The United Nations has called for the “immediate and unconditional” release of Bahrain’s leading pro-democracy activist Naji Fateel and launch of torture investigations about him.
In a report, the UN’s Working Group on Arbitrary Detention said the Al Khalifah regime should have never arrested the 48-year-old nearly a decade after he was imprisoned.
The UN said there was “no legal basis” to justify Fateel’s arrest and that, upon his release, Bahraini authorities should investigate his arbitrary detention and alleged torture.
“The working group notes with alarm the severity of the torture alleged,” the UN report said. “It urges the government to immediately and unconditionally release Mr Fateel and ensure that he receives medical care.”
Fateel was a board member of the Bahrain Youth Society for Human Rights and a blogger dedicated to documenting violations when he was arrested in May 2013 over his protest activities.
The pro-democracy activist was allegedly tortured severely for days during which he lost consciousness and needed hospital treatment twice.
Fateel said he signed papers that he was not allowed to read under threat of sustained torture and being denied a lawyer. In 2013, he was convicted in two mass trials that were criticized by UN experts for failing to meet international standards.
Fateel, now 48, has been held in Jau Prison over the past decade, allegedly subject to further torture and ongoing medical neglect.
Sayed Alwadaei, director of advocacy with the UK-based Bahrain Institute for Rights and Democracy (BIRD), which filed the claim that initiated the working group’s investigation, said the UN’s findings were “the best we can hope for.”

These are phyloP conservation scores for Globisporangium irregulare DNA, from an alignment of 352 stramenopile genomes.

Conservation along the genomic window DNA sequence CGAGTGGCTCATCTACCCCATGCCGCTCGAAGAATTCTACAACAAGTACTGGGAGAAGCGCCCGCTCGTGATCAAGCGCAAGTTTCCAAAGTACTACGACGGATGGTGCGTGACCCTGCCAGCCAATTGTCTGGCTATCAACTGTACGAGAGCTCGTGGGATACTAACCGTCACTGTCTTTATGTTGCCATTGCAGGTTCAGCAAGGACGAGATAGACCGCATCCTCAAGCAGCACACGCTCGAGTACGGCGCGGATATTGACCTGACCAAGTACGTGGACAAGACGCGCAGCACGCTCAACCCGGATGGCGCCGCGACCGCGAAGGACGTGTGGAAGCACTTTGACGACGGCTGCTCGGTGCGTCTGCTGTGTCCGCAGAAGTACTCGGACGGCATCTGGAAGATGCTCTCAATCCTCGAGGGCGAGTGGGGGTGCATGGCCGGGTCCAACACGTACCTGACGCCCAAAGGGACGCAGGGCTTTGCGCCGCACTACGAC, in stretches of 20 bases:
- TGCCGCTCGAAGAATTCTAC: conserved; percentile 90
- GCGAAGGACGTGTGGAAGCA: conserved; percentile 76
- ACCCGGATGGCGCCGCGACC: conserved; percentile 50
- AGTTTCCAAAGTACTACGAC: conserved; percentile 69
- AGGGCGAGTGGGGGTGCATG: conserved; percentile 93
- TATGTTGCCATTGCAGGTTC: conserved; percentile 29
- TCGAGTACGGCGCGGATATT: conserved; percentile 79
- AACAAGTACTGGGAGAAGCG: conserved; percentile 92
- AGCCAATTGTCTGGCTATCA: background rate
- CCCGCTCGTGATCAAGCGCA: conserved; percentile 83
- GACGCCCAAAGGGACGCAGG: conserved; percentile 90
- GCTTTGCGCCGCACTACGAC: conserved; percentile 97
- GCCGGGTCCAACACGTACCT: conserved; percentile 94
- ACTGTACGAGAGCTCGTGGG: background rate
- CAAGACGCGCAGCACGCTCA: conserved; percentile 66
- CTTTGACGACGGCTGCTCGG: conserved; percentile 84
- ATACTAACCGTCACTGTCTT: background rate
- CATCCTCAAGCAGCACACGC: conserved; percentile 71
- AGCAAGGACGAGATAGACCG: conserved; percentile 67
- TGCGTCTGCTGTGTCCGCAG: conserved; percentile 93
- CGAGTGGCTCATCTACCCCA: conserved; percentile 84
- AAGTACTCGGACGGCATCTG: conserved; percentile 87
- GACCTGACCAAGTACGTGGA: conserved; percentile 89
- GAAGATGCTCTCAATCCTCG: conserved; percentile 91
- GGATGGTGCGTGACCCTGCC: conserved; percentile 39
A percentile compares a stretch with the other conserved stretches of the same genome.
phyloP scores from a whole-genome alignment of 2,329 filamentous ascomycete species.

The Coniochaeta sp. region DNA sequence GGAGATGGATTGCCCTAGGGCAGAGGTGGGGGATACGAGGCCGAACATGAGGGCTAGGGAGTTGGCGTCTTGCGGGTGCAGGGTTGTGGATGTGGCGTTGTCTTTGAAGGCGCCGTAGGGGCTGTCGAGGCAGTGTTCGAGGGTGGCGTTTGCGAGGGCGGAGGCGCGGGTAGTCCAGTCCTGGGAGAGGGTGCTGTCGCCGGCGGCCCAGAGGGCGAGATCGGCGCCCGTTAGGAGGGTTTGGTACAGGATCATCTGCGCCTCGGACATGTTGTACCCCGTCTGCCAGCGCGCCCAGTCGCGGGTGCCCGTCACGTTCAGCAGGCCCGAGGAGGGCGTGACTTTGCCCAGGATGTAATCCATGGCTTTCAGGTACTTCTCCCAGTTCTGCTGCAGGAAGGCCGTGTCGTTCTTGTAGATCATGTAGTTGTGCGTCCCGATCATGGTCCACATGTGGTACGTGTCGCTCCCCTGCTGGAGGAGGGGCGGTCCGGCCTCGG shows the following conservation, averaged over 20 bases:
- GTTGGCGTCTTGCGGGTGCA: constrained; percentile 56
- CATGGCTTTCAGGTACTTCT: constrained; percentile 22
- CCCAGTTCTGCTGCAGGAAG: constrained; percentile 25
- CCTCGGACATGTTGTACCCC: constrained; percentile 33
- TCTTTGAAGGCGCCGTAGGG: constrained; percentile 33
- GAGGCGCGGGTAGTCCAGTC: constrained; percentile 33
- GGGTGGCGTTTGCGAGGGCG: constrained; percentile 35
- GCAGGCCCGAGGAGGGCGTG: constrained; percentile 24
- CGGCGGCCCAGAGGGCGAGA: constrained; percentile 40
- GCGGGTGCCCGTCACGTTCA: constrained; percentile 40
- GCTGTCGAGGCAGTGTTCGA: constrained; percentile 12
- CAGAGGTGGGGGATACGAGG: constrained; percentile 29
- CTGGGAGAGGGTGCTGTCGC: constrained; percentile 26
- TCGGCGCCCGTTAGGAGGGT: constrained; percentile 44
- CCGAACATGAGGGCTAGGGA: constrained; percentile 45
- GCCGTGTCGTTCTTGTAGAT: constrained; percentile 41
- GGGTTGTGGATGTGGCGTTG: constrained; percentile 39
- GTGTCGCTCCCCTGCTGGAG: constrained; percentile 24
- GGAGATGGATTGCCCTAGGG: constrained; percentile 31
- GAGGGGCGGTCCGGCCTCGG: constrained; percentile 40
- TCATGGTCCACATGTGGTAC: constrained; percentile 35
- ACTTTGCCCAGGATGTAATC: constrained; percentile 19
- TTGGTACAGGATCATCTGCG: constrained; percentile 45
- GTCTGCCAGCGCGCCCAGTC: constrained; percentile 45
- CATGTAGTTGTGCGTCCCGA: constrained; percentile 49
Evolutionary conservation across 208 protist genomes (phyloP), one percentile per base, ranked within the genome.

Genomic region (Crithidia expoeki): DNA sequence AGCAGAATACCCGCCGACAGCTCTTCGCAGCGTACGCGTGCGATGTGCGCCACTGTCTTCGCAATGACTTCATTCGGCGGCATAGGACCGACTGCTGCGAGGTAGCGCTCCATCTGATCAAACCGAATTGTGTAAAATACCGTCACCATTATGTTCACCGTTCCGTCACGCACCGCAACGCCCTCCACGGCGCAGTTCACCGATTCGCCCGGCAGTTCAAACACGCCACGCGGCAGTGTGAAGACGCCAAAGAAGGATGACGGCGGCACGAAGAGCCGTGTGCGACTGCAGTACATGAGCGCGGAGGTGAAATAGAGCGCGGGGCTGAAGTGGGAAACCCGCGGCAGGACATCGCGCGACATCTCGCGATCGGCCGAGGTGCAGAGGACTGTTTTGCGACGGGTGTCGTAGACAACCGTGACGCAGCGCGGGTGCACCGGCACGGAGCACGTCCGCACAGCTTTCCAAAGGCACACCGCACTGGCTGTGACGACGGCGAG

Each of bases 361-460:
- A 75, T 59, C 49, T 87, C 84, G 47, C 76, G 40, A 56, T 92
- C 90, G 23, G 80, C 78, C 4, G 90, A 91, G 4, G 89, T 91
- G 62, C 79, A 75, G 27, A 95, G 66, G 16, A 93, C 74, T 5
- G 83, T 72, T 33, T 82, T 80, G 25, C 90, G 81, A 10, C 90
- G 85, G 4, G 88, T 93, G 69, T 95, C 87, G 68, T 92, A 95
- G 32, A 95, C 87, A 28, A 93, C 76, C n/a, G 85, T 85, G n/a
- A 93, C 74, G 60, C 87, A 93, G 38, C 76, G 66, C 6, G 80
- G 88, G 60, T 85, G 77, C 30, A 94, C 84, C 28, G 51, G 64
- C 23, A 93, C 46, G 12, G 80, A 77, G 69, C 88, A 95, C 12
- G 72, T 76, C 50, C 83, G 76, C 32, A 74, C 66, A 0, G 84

“You have a recognizable body that reviewed our claim and the government’s claim and made an opinion and that opinion is extremely strong in favour of the prisoner,” he said.
Alwadaei also pointed to ongoing issues that Fateel faces in prison, including a list of health issues that require urgent medical treatment that prison authorities have denied him for several years.
“Some of the pain he feels is a result of a metal rod placed in his left leg after he fell off a three-storey building while documenting a protest in 2011. The rod should have been removed 10 years ago, and now makes it difficult for Fateel to walk and is chronically inflamed,” he added.
This is the third time since 2017 that a UN entity has called for Fateel’s release from the Al Khalifah regime’s prisons.
Anti-monarchy demonstrations in Bahrain began in mid-February 2011 and have gained momentum over the years. The demonstrators demand that the Al Khalifah regime relinquish power, and a democratic, just system representing all Bahrainis be established in the country.
The unpopular Manama regime, however, has responded to demands for social equality with an iron fist, ruthlessly clamping down on dissent.
On March 5, 2017, Bahrain’s parliament approved the trial of anti-regime activists at military tribunals in a measure the human rights campaigners said amounted to the imposition of an undeclared martial law.
The Bahraini monarch, King Hamad, ratified the constitutional amendment on April 3, 2017, bringing about further suppression of political dissent on the tiny Persian Gulf island under the strong influence of the Saudi regime.